The piece that kind of began Costume Armour is the armor from the original Broadway production of The Man of La Mancha. Before then, armor was either leather, felt or heavy metal. They solved many problems by vacuum forming a suit of armor from newly sculpted molds based off of historical research. Though the suit itself predates the company, Novellino made it while working with Peter Feller on the vacuum forming machines built by Feller to construct the Vatican pavilion at the 1964 World’s Fair. Costume Armour still has those machines, and they are part of what makes their company extraordinary. The vacuum tank is over 1000 gallons, and they can produce pieces from sheets of plastic as large as 52″ by 12′-0″.
The shop was in the midst of a big order for the Disney Jedi Training Academy, Star Wars Weekends and Celebration, which they have been doing since 2004.
I was interested to learn that the shop still uses Celastic quite a bit for many of their sculptures. The original brand-named Celastic has long ceased being manufactured, though they did have a few rolls stock-piled for those extra-special projects (pictured above). The modern equivalents are a bit thicker, but act the same; the cloth is saturated with acetone, than draped or molded over a form or sculpture, and when the acetone evaporates, you are left with a rigid and rock hard surface. Brian explained that it is unrivaled for making realistically-sculpted drapes and clothes on statues.
So I stand corrected on my earlier article on Celastic, in which I claimed that it is rarely used and that there are less toxic alternatives that can do the same thing. Of course, using it requires the proper safeguards for dealing with large buckets of acetone, but working with most materials in the props shop requires understanding and protecting yourself against any potential hazards and toxins.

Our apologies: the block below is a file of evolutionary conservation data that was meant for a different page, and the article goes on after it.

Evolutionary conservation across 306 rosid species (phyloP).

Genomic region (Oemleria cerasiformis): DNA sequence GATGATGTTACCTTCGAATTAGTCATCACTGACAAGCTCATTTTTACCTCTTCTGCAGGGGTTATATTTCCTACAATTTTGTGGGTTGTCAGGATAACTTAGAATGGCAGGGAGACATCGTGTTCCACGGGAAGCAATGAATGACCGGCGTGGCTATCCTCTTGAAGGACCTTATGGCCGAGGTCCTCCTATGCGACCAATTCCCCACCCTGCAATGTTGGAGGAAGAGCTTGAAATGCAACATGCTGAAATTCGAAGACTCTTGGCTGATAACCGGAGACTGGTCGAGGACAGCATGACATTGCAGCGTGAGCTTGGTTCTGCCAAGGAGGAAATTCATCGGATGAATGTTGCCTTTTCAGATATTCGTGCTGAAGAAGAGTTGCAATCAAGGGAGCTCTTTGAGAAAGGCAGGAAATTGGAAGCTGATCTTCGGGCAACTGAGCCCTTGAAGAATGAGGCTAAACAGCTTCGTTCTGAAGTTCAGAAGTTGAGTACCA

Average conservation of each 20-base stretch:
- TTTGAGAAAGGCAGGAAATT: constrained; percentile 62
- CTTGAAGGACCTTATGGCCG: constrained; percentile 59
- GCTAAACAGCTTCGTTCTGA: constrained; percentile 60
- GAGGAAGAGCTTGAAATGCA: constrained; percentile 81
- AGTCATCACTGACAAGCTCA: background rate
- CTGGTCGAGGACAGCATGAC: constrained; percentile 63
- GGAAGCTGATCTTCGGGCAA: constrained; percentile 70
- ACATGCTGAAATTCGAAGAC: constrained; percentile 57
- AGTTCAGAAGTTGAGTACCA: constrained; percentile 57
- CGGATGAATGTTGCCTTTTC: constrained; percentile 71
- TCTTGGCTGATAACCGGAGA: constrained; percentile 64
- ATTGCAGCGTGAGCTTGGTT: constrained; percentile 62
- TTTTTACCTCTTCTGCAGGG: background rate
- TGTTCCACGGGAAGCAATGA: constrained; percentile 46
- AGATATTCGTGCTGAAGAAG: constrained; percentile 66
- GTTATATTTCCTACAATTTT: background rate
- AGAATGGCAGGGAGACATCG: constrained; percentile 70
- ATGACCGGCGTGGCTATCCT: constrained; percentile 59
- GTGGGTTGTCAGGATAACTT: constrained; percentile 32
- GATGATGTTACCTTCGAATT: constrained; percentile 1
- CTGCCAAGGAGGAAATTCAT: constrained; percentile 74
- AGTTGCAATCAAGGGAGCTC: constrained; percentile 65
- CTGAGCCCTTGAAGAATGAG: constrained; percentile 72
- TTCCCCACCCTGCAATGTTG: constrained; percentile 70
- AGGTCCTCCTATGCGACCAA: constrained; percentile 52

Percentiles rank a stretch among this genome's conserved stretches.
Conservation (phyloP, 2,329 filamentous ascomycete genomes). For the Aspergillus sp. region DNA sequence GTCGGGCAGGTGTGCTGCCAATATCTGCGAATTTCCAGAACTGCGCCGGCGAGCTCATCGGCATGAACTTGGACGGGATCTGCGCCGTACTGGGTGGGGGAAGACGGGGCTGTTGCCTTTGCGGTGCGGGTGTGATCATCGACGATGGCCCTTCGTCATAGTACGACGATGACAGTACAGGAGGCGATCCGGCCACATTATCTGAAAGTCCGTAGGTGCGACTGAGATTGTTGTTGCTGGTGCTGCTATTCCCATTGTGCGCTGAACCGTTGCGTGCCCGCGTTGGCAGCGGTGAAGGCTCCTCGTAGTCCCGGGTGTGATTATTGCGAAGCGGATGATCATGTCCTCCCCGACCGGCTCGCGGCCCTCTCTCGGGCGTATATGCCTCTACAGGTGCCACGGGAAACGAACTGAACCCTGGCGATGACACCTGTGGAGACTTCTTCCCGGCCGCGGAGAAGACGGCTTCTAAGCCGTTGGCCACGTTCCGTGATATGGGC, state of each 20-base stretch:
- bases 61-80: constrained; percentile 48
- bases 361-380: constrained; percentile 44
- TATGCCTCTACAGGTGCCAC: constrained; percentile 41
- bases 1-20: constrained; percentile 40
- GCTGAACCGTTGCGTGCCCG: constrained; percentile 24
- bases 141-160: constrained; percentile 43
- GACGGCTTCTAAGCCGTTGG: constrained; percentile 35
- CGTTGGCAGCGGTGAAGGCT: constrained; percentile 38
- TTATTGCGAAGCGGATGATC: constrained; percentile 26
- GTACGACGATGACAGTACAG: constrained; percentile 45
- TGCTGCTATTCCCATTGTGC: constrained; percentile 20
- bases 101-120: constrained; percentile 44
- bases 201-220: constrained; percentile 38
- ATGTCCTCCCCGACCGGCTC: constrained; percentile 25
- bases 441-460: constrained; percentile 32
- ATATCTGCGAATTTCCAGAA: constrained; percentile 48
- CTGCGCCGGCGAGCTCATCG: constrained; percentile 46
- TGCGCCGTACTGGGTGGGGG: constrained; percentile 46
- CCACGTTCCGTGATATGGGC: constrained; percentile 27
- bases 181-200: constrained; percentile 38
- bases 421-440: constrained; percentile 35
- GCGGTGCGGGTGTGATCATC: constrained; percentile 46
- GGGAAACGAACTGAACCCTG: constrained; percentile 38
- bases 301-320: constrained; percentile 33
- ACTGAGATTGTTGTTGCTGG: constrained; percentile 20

While I saw something cool around every corner, I thought I would point out the above picture. They cast a head based off of a scan and model of the Shroud of Turin, so what you have here is what many believe to be the real head of Jesus. He is, of course, on a shelf next to a C-3PO mask.
The statue pictured above was produced was was sculpted in foam, molded in silicone and cast in fiberglass . Though larger than me, I could easily pick it up off the ground; most of the weight, in fact, came from the plywood base, and not the statue itself.
Novellino was featured in the American Theatre Wing’s In the Wings series; watch the video to learn more about the company and to see the vacuum forming machines in action.
We’re right in the middle of tech for this year’s Shakespeare in the Park, so I don’t have time to write as extensively as usual. Here are some interesting links to keep you busy in the mean time.
Jesse Gaffney writes about her goal to create a Chicago props community. It’s a good rundown of how to create a community of props people in any locale, which is good for sharing resources, mutual borrowing agreements, and knowing who to recommend when you can’t take a job. We have one here in New York City.
If you’re a fan of Instructables, you’ll like Make: Projects. From the same people that publish Make Magazine comes this library of user-submitted DIY projects and how-tos.
Speaking of Instructables, if you are a teacher and like the promise of the site, but are unsure how to integrate it into your classroom, the editors have just published a post on how to use Instructables at school.